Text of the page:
My last two posts addressed a general overview of the healthcare analytics continuum, and the importance of foundational data integrity to healthcare analytics. For today's post I'd like to dig a little deeper into the difference between descriptive, predictive and prescriptive analytics, with a focus on prescriptive analytics, as I've found it has different meanings for different users.
Ever tried to create a portrait image of another person using push pins? Neither have I, but it looks hard. Few have mastered the art.
Deerwalk is proud to announce enhanced features of Plan Analytics, the flagship population health analytics and reporting application, with version 7.6 released earlier this week. With 7.6, the application will now report age and gender adjusted benchmark values to give customers higher quality comparisons of patient populations and provider performance.
My last post addressed a general overview of the entire healthcare analytics continuum - from foundational data integrity to true prescriptive analytics. At the end of that post I promised to dive into each layer with a bit more detail. So today's post will deal with the most important layer in the continuum - foundational data integrity. After all, without high quality, fully integrated and enriched healthcare data, any analytics exercise will be flawed at best.
Recent polls by GE and Accenture show that big data analytics is a priority for almost 90% of organizations within healthcare. Data is an essential tool for market participants that want to increase share while improving the quality of customer deliverables. And, in the not too distant future, healthcare providers and stakeholders that implement an analytics strategy will excel in clinical quality and prevention of operational bottlenecks.
In many fields, it is common to hear the terms "platform" and "application" tossed around interchangeably. The confusion is understandable because, for a non-technical person, platforms and applications can provide similar initial results. The two concepts are quite different, though, and it's important to understand which one your organization needs.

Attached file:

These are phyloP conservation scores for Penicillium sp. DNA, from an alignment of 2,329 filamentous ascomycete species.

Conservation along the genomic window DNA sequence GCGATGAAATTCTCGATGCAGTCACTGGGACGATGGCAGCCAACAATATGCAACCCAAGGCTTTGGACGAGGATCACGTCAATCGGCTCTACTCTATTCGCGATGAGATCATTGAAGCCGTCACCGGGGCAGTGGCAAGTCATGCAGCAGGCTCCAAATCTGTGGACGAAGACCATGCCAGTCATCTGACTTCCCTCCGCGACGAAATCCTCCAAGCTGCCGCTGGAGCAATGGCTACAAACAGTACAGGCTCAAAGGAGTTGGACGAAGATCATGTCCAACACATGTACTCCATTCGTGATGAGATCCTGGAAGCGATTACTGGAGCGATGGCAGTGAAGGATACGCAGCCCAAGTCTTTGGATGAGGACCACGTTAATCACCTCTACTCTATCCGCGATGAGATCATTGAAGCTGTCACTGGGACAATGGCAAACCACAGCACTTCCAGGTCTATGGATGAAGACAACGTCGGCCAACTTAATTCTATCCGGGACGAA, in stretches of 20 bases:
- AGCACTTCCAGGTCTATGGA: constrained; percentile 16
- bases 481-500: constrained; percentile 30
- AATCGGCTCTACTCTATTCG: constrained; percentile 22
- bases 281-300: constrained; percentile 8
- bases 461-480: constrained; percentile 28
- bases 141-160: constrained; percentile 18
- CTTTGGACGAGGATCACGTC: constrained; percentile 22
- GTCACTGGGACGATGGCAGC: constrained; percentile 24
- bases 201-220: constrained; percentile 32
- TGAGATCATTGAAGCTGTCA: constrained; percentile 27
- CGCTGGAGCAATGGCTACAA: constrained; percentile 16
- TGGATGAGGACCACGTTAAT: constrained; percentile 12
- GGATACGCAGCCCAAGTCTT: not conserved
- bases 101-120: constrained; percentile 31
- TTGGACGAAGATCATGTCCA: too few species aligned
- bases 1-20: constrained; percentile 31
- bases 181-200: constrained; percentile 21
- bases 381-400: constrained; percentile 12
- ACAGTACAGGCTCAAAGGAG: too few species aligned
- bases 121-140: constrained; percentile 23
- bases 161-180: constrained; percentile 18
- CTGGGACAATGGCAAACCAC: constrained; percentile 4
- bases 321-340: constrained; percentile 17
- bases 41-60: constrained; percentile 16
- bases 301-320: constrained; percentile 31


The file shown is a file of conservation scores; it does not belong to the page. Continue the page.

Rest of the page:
If I were going to design the worst possible health care analytics department in a health plan, TPA, or benefits consultancy, this is what I would do. First, I would go out and buy all the hardware and software licenses I needed, not to mention the database administrators and IT personnel necessary to support it. Why use the cloud? That's just a trend, right? And what about data security? The cloud can’t be nearly as secure as my data warehouse, right?
There has been so much hysteria about potential changes to the healthcare law that I feel compelled to attempt a level-headed view of things and suggest an idea. There are a lot of moving parts here, but I am going to stick to the pre-existing conditions portion as that one seems to get the most angst or at least the most television news coverage. The acronyms for the ACA and the ACHA are so close, let me simply call them Obamacare and Trumpcare for clarity. I heard Warren Buffett the[...]
I was listening to the news on the radio and heard a commercial from the AARP about proposed repeal and replace changes in the American Health Care Act that will allow health insurers to charge older Americans up to 5 times more than younger Americans for health insurance. The bill is referred to as the State Age Rating Flexibility Act of 2017. In the words of the AARP, this is an unfair age tax. I do not want to misrepresent the position of the AARP, an organization that helps millions[...]